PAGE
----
Monday Morning Reads
- Trump’s China Handshake
- Losing Their Appetite for Gold
- Wall Street’s Sky-High Expectations
- ‘Broken System’
- Use the Cloud to Take Over the World
- ‘This Did Not Go Well’
- A Defining Moment for Financial Markets
- Markets Don’t Care
- Global economy enters into "synchronized stagnation"
- GEO Group declares $0.48 dividend
- Natural gas futures spike on early snows, forecasts of cold weather
- WDC +1% as Loop sees ASP increases
- Canopy Growth divests AusCann stake
- China to double purchases of U.S. agricultural products - Trump
- Lilly's Taltz successful in late-stage pediatric psoriasis study
- Global markets mixed on U.S.-China trade truce
- PG&E stumbles with rolling power cuts in California
- SoftBank has financing package to take charge of WeWork - WSJ
- Owens Corning's CFO Michael McMurray steps down
- Aytu Bio launches $10M private placement
British Prime Minister Boris Johnson is urging MPs to back whatever deal he secures from Brussels within 24 hours of a planned summit this week between European leaders. The burning issue at this late stage appears to be where the final borders of an independent Ireland and British Northern Ireland will be drawn. On Friday, the EU agreed to enter intense talks with Britain in an effort to break the impasse. An extension beyond October 31 is a possibility.
Lacking enthusiasm for its policy of no fact-checking in political ads, Presidential hopeful Senator Elizabeth Warren (D-MA) has challenged Facebook (NASDAQ:FB) with ads from her campaign containing the false claim that chief Mark Zuckerberg is backing President Trump's re-election bid. She is no friend to Big Tech, advocating antitrust action to quell their market dominance. In recently leaked transcripts from a July meeting, Mr. Zuckerberg told employees that he expects a legal challenge if Warren prevails in the election, adding that he expects to win that challenge.
Go deeper: See Facebook's ratings.
Following Uber's (NYSE:UBER) lead, rival Lyft (NASDAQ:LYFT) has filed a lawsuit against the city of New York seeking to deep-six its new rule limiting the time its drivers are allowed to cruise Manhattan without passengers. Ride-hailing service providers are battling cabbies (and their supporters in City Hall) over the lucrative market. Uber has also contested another rule banning the issuance of new licenses to for-hire vehicles through August 2020.
The United Auto Workers (UAW) has increased its weekly payout to General Motors (NYSE:GM) strikers by $25 to $275 as the walkout nears its fourth week with no apparent agreement in sight. The union has also lifted a restriction on members seeking part-time temporary work.
Go deeper: Bill Maurer discusses the implication of strikes on General Motors.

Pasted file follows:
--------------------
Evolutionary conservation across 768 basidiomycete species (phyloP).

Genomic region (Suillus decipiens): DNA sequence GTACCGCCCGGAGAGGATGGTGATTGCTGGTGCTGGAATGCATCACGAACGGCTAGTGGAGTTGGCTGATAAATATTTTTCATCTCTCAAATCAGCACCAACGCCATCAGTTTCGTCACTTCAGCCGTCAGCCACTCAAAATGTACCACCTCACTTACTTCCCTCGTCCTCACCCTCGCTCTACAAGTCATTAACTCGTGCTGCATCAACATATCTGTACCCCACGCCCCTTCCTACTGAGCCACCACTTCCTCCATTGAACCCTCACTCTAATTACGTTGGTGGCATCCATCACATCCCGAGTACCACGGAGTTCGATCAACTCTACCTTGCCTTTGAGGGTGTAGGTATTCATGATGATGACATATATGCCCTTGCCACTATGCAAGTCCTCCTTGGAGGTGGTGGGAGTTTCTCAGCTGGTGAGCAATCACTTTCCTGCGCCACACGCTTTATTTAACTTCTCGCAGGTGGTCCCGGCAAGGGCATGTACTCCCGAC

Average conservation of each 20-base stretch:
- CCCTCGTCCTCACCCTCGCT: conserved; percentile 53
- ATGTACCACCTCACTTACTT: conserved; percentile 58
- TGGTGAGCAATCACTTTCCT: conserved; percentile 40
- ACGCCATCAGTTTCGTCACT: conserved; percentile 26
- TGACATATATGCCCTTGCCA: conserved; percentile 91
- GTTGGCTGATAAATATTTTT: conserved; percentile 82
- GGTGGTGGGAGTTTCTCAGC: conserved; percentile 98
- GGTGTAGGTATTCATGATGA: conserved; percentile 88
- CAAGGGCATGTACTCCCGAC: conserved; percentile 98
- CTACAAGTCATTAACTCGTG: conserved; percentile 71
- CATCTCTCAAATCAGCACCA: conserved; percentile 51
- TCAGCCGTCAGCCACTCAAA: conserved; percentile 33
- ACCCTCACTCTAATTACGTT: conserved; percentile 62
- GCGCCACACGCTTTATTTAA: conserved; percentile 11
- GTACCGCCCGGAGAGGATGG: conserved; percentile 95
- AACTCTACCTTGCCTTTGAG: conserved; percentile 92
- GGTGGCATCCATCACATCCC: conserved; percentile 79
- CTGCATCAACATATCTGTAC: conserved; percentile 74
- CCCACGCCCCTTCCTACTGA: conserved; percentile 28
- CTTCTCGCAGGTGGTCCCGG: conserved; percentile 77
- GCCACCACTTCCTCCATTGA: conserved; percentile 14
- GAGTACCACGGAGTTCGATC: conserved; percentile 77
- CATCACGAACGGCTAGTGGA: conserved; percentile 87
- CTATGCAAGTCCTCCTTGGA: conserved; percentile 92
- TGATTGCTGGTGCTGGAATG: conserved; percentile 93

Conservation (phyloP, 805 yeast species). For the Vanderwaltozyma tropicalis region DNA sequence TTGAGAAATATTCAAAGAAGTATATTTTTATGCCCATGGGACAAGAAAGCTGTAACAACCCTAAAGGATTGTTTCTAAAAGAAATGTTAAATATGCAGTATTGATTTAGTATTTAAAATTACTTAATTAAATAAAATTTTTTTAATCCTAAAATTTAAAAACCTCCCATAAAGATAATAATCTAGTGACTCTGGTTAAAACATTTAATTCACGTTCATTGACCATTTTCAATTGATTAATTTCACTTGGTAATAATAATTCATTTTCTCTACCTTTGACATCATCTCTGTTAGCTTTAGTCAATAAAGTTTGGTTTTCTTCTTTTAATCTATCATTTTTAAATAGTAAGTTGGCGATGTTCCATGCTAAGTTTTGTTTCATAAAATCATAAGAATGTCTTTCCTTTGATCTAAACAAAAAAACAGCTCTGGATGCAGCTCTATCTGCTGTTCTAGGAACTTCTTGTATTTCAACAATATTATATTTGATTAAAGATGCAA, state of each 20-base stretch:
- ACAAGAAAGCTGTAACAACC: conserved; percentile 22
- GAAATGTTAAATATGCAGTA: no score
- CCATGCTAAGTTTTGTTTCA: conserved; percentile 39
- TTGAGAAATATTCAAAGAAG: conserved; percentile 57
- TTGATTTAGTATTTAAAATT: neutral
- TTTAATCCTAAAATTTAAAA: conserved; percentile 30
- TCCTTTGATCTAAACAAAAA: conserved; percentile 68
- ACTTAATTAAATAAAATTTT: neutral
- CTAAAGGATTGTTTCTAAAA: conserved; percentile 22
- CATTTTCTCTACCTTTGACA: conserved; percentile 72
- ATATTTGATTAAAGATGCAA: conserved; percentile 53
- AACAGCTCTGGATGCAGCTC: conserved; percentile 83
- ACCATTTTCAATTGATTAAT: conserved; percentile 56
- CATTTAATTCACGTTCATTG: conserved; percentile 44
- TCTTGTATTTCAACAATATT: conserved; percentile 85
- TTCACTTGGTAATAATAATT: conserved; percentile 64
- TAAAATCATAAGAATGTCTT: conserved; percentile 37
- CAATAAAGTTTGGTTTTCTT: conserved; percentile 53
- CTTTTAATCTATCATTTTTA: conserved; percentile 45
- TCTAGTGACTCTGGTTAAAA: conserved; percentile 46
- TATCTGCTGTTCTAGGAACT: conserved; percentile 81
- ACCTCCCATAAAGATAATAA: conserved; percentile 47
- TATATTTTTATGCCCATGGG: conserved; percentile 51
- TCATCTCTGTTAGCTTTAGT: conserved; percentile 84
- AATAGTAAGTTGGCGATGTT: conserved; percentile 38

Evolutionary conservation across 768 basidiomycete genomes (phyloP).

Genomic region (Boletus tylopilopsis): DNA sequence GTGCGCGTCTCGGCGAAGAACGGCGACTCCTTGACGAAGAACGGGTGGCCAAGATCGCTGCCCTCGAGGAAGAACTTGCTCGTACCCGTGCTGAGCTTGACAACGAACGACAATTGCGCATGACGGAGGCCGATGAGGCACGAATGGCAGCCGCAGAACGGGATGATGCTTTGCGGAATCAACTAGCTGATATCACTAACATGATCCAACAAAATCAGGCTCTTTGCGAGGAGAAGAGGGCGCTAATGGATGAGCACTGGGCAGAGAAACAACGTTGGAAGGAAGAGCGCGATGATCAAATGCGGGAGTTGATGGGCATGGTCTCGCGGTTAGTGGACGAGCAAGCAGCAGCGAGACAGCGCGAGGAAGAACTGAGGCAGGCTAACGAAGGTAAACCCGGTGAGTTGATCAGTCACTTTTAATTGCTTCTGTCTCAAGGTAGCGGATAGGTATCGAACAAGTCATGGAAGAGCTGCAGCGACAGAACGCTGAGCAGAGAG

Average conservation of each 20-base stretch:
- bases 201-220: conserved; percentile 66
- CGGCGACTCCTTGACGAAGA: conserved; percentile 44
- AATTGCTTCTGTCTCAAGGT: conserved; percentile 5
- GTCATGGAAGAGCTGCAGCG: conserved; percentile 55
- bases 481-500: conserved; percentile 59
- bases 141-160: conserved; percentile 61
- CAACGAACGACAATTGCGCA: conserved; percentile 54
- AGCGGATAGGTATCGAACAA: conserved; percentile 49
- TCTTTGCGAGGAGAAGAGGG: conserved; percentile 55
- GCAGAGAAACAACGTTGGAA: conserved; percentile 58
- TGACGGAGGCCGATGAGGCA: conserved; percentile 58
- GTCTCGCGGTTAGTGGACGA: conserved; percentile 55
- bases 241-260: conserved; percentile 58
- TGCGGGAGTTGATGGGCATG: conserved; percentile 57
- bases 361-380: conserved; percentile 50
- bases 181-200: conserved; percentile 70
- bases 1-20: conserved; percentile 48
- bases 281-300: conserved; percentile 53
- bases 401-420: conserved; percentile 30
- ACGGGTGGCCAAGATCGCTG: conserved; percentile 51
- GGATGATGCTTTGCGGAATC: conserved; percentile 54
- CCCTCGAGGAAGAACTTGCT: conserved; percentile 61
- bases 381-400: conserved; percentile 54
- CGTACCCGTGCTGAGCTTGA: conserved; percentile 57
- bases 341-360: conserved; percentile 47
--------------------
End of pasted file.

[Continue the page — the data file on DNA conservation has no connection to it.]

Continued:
Citing risks in its non-bank financial sector and a cyclical downturn, the World Bank has trimmed its 2020 economic growth forecast for India to 6% from 7.5%. The Indian economy grew at a 5% annual rate in Q2 despite a liquidity crunch, but private consumption dipped to an 18-month low of 3.1%. Industrial output contracted 1.1% in August, the worst month in almost seven years. Growth is expected to rebound to 6.9% in 2021 and 7.2% in 2022.
Research conducted by the Brookings Institution and Financial Times points to anemic global economic growth for the foreseeable future, a situation called "synchronized stagnation" by Brookings' Eswar Prasad. The IMF plans to cut its forecasts, expecting slower growth in 90% of the world this year. Policymakers' efforts to stoke growth have been ineffective thus far.
President Trump announced a "substantial phase one deal" with China that, he says, includes a commitment to buy $40B-50B per year of U.S. agricultural products as well as agreements on intellectual property and financial services. Prices of soybeans, hogs and cotton rallied prior to the announcement. China is the world's top consumer of the three commodities.
SoftBank (OTCPK:SFTBY) - already owner of a third of WeWork (WE) - has a financing package to ease the start-up's cash crunch that would also get SoftBank control of the company, according to reports. The Japanese firm would invest billions more in new equity and debt, and would take a greater role in a potential turnaround - moves that would also further sideline WeWork's founder and ex-CEO, Adam Neumann.
Construction/engineering firm AECOM (NYSE:ACM) is closing in on a $2.4B deal to sell its management services business to a group of private equity firms, including Lindsay Goldberg and American Securities, Bloomberg reports. The company has been pressed by activist Starboard Value since June to undertake a strategic review of assets.
Natural gas futures broke a five-day losing streak as snowstorms blanket the Rockies and Northern Plains. Forecasts call for colder-than-normal temps across the western U.S. The November contract is up 3.2% after dropping 5.9% last week.
What else is happening...
In Asia, Japan Closed. Hong Kong +0.81%. China +1.15%. India +0.24%.
In Europe, at midday, London -0.60%. Paris -1.05%. Frankfurt -0.89%.
Futures at 6:20, Dow -0.50%. S&P -0.55%. Nasdaq -0.65%. Crude -2% to $53.59. Gold +0.71% to $1,499.20. Bitcoin -0.49% to $8,333.
Ten-year Treasury Yield 1.734% (Bond market closed today).